An Interview with
    Timothy Steele










by Kevin Durkin









         I first heard Timothy Steele read in the most unlikely of places—at Beyond Baroque, a bookstore cum arts center in Venice, California. I say unlikely because although Steele, a native Vermonter, has lived in the Los Angeles area for more than two decades, he is not the sort of poet one usually associates with that particular venue, where the spirit of the late Charles Bukowski still holds some sway.

         The night of the reading, which Steele shared with fellow metrical poet Leslie Monsour, who studied with Steele in the late 1980s and who is herself now emerging as a strong new voice in American poetry, was a particularly inauspicious one: the hardest rain of the season descended just prior to Monsour and Steele's scheduled hour, and since Angelenos tend to think of rain the way people on the Mid-Atlantic Coast think of snow, only fifteen or so people had ventured onto the freeways to come hear them read. Clad in a black turtleneck and tweed jacket, Steele looked every inch the English professor that he is, but rather than assume a studied role for the occasion, he simply read his poems and commented between them with casual good humor. The small audience was clearly a discerning and appreciative one, and the reading was one of the best I have ever attended.

         Although I had vaguely heard of Steele before I moved to the Los Angeles area in 1996, I had not read his verse until the month before his Beyond Baroque reading, and I was still reeling from the experience. He writes witty and elegant metrical poems that frequently employ perfect rhymes, something you seldom encounter in poetry these days. Never having met a free verse poem I would willingly commit to memory, and long an admirer of Robinson, Frost, Larkin, and Wilbur, I'd begun to think that there was no one of a younger generation than Wilbur's who possessed the talent for, and commitment to, metrical poetry that I so eagerly sought. 

         Yes, I had read most of the New Formalists, but much of their poetry struck me as lacking three essential ingredients: sensuous appeal, crackling wit, and colorful imagination. Steele's poetry—although often lumped together with that of other New Formalists—has all three of these ingredients in abundance. I recall with special pleasure a poem he read at Beyond Baroque about his neighborly exchanges with an elderly woman. Before reading the poem, Steele mentioned that it contained an allusion to Frost's "Mending Wall," a hint that made me prick up my ears. The allusion certainly wasn't hard to detect, but how cleverly it had been deployed.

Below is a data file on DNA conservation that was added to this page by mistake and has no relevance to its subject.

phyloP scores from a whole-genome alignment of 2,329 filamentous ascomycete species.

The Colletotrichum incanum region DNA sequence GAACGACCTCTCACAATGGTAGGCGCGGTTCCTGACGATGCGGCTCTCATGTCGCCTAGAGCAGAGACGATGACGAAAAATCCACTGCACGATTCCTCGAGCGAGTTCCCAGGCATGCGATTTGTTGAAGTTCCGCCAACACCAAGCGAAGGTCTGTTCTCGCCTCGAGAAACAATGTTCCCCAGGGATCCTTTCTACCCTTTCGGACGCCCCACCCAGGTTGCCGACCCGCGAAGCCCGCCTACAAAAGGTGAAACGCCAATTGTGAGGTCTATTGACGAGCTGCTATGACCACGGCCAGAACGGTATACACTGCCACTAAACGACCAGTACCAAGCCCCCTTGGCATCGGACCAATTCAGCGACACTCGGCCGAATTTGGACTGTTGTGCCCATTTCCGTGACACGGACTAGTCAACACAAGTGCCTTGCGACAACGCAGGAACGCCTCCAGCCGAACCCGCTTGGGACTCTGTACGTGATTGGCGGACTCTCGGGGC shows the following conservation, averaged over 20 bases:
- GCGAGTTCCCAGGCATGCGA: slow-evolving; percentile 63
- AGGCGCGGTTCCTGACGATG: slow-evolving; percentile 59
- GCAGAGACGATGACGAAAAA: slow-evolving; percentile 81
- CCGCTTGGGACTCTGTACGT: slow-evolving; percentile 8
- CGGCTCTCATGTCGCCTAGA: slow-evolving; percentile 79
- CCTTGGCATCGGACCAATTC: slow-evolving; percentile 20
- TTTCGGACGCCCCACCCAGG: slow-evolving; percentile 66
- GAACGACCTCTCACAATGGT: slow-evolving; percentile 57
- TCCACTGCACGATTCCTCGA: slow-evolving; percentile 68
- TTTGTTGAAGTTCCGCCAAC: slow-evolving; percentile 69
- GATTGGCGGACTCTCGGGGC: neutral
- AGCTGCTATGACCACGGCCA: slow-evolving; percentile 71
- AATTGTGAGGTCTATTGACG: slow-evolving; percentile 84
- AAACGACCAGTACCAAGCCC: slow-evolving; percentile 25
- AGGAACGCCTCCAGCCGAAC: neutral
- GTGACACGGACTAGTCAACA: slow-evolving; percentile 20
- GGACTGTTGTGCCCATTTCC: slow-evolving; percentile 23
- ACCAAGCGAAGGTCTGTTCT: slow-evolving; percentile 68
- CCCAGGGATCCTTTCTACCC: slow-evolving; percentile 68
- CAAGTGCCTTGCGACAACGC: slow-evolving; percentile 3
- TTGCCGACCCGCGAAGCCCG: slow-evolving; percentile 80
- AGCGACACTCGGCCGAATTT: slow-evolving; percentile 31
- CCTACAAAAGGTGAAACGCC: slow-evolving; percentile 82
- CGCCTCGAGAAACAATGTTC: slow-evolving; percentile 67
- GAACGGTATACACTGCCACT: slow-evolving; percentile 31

I bring Fae flowers. When I cross the street,
She meets and gives me lemons from her tree.
As if competitors in a Grand Prix,
The cars that speed past threaten to defeat
The sharing of our gardens and our labors.
Their automotive moral seems to be
That hell-for-leather traffic makes good neighbors.
Ten years a widow, standing at her gate,
She speaks of friends, her cat's trip to the vet,
A grandchild's struggle with the alphabet.
I conversationally reciprocate
With talk of work at school, not deep, not meaty.
Before I leave we study and regret
Her alley's newest samples of graffiti.
Then back across with caution: to enjoy
Fae's lemons, it's essential I survive
Lemons that fellow Angelenos drive.
She's eighty-two; at forty, I'm a boy.
She waves goodbye to me with her bouquet.
This place was beanfields back in '35
When she moved with her husband to L.A.

         I found myself laughing out loud at Steele's play on "lemons" in the third stanza, and then sobering up considerably for the poem's quietly moving conclusion. Re-reading this poem at home that night, I realized with pleasure that Steele had captured quite a lot about life in Los Angeles in just twenty-one flawless lines of verse.

         "Fae" is one of many excellent poems that appeared in Steele's most recent collection, The Color Wheel, which was published in 1994 by Johns Hopkins University Press. Extending the range and depth of his two previous books of poetry (available as a single volume, Sapphics and Uncertainties, from the University of Arkansas Press, The Color Wheel confidently establishes Steele not only as the premiere metrical poet of his generation but also as one of the very best poets writing in English today.